The city is looking to curb the number of nip bottles littering sidewalks, public parks, and storm drains by pushing for a statewide bottle deposit for the popular alcohol miniatures. It should not expect to find much support among city liquor store owners.
The Harp administration has asked the legislature to pass a bill that would put a 15-cent bottle deposit on nip alcohol bottles similar to the five-cent bottle deposit that has existed in the state for decades for bottles of soda, water, or beer.
New Haven State Reps. Roland Lemar and Juan Candelaria have filed a bill that would impose a five-cent bottle deposit, more in line with the existing bottle deposit. The bill has been assigned to the legislature’s Joint Committee on Environment. Mike Harris, legislative liaison for the city, said that the idea for a bottle deposit on nips is borrowed from Maine, which recently passed such legislation.
Gov. Dannel P. Malloy also has proposed a sweeping bill that would ensure at least a five-cent bottle deposit on every beverage container containing a carbonated or non-carbonated drink, including beverages like fruit juice that are not currently covered under the current bottle deposit law. Malloy’s bill also would raise the bottle deposit on beverage containers that hold alcohol to 25 cents.
Mayor Toni Harp said in an interview that the law will help deal with a litter problem in commercial areas.
Mike Patel, who has owned the Liquor World on Whalley Avenue for 20 years, was busy this past Wednesday as customers stopped by to stock up ahead of the snowstorm. He said he’d heard of the governor’s proposal. He hadn’t heard that the city was looking to impose a 15-cent bottle deposit specifically on nips.
Patel said called all the proposals bad for business.
“Recycling is fine, it’s good,” he said. “But my customers don’t want to pay more. They’re fighting for every nickel and dime they get.”
Patel said when the cost of an item goes up by even a few cents, customers move on to something cheaper. Liquor World sells an assortment of nips that range in price from 99 cents to $2.98.
He also noted that he has nowhere to store the returned bottles, which he said would attract bugs and vermin to the store.
Beverage Boss owner Ron Patel, who is not related to Mike Patel, offered similar thoughts. His Whalley Avenue store provides a small room at the back with machines for bottle returns. He said most stores don’t have the kind of space he does.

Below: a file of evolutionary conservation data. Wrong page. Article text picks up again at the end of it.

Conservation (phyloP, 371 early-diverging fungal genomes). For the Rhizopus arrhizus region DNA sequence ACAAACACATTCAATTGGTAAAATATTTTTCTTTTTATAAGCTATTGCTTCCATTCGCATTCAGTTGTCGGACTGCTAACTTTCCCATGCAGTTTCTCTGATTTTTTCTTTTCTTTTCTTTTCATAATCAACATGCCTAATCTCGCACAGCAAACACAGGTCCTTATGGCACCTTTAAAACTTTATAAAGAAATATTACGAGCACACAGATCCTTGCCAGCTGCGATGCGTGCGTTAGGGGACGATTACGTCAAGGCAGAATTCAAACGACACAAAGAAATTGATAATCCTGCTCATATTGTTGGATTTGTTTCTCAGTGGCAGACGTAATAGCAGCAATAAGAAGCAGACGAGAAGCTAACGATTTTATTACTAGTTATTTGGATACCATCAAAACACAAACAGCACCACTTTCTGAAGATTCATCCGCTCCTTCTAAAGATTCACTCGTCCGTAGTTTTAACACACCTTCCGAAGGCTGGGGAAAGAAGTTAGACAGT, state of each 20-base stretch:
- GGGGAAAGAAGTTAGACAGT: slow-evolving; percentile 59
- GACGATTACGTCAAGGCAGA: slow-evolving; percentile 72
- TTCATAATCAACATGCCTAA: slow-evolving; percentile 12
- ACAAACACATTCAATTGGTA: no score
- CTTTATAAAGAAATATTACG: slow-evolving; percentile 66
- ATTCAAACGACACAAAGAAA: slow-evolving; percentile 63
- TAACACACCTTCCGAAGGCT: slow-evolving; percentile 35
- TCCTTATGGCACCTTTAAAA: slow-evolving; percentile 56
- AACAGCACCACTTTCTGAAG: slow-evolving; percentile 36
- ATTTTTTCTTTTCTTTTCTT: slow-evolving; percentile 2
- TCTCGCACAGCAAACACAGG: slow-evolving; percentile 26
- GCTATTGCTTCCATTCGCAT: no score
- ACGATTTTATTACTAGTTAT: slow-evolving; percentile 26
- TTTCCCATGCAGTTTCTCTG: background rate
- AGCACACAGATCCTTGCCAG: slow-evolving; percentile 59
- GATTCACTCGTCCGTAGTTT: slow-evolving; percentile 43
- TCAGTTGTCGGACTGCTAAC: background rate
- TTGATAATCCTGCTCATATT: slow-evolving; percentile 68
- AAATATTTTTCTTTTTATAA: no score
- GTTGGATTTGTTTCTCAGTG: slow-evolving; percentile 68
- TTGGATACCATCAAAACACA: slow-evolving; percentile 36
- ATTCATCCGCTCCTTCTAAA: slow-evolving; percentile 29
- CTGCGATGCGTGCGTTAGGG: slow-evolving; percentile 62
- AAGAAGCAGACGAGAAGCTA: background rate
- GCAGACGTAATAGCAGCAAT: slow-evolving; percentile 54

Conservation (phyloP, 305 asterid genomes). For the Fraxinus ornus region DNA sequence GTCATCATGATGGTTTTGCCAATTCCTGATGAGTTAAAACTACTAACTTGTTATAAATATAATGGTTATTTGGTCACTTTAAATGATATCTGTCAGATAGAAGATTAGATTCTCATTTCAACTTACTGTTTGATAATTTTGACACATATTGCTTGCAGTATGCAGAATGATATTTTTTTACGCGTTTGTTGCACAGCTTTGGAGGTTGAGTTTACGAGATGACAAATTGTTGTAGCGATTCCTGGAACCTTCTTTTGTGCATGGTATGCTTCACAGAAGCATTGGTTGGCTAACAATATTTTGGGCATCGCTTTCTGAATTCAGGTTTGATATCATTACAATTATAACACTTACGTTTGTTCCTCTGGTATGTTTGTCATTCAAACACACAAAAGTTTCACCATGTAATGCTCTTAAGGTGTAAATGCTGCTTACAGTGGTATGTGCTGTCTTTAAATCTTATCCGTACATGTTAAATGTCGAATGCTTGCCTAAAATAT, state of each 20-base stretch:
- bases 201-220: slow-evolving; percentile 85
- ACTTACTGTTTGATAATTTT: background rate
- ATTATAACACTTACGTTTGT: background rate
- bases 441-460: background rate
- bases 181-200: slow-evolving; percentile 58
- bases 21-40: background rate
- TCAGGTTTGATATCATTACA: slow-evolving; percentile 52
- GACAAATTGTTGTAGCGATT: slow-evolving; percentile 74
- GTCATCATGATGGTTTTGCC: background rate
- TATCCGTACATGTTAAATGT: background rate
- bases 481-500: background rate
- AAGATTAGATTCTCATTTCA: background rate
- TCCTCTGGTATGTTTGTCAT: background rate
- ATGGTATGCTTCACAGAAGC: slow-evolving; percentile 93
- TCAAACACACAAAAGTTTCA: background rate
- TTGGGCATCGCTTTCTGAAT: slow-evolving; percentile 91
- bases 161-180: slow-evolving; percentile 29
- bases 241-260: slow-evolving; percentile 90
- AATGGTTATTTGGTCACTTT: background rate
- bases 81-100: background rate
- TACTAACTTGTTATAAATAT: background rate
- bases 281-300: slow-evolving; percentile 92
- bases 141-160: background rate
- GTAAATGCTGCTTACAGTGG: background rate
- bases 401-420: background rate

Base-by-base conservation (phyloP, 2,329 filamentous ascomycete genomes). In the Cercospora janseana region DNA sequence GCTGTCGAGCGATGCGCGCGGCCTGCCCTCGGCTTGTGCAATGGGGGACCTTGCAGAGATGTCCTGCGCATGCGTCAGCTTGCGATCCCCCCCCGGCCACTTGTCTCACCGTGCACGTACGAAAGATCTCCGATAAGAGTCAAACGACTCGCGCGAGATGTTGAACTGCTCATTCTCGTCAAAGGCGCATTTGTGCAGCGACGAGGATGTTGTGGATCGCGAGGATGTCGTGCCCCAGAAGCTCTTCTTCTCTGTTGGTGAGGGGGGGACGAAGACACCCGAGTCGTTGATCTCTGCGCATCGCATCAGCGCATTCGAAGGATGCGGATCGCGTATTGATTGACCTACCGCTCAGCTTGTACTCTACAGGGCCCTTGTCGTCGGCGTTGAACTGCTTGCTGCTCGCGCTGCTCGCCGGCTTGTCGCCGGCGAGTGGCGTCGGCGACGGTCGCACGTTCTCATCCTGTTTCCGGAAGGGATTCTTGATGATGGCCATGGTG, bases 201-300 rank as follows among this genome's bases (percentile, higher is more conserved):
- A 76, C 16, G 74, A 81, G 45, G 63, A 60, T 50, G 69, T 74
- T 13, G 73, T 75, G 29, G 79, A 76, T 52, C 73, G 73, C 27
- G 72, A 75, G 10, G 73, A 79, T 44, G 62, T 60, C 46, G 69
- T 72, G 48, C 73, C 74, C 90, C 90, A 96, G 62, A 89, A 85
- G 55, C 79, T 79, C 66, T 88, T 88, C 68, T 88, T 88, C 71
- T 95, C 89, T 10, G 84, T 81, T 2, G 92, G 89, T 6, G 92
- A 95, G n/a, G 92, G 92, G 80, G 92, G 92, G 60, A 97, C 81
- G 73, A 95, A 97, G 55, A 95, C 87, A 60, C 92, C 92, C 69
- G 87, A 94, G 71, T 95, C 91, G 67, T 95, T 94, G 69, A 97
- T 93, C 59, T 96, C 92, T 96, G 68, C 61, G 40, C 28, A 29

The system for having the bottles taken away isn’t great, he said. The company that comes to pick up the bottles, Envipco, is supposed to come once a week but doesn’t always.
“We pay an extra handling fee for that service,” Ron Patel said. “It’s a dirty business, and it attracts rodents. We have to have pest control come in twice a week to help maintain it.”
Ron’s family has owned the business for 39 years, 20 of which it has been at its current location at 226 Whalley Ave., and they’ve seen a lot of legislation come and go over the years.
“They do this every year, putting up 10 bills with the hopes of getting two passed,” he said.
To permit the retail sale of marijuana and tax such sale to raise revenue for the General Fund and to fund substance abuse treatment, prevention, education and awareness programs.
Juan R. Candelaria, Angel Arce, Josh Elliott, Steven J. Stafstrom, Jeff Currey, Susan M. Johnson, Chris Soto, Patricia A. Dillon, Roland J. Lemar, James M. Albis, Christopher Rosario, Kim Rose, Robyn A. Porter, Edwin Vargas, Matthew Lesser, Gregory Haddad, Joshua Malik Hall, Ezequiel Santiago, Diana S. Urban, Toni E. Walker, Robert Sanchez, Alphonse Paolillo
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posted by: robn on March 14, 2018 8:28am
While I sympathize with the idea of cleanliness, this sounds like another Connecticut tax gimmick. The deposit on every deposit bottle or can you recycle is legally considered abandoned and goes into the coffers of the state. The state soaks Connecticut taxpayers for about $10M per year.
How about also passing a bill for a deposit for political campaign lawn signs and political signs that are on poles that are left months after the elections.
posted by: HewNaven on March 14, 2018 9:21am
Malloy’s proposition is the best. There should be a deposit on EVERY bottle and can sold. Meanwhile, consumers should be offered incentives to re-use pre-approved containers and to purchase in bulk.
posted by: Noteworthy on March 14, 2018 11:04am
Another Crock of Taxes Notes:
1. Charging every higher and more expansive fees associated with bottles does nothing to curb anything. It gets the homeless rummaging through my recycling bin.
2. People who throw any bottles on the ground - nips or otherwise - will not be persuaded not to do so because of a fee. Those of us who recycle will unless it’s easier to throw it in a garbage can. I’m not storing up bottles and cans to schlep them to the freaking grocery store to stand in line behind some guy with a shopping cart filled with cans and 18 bags hanging off the side of it from his foraging.
3. This is just another in a long line of money grabs - that will benefit the state or the city. It’s a total crock.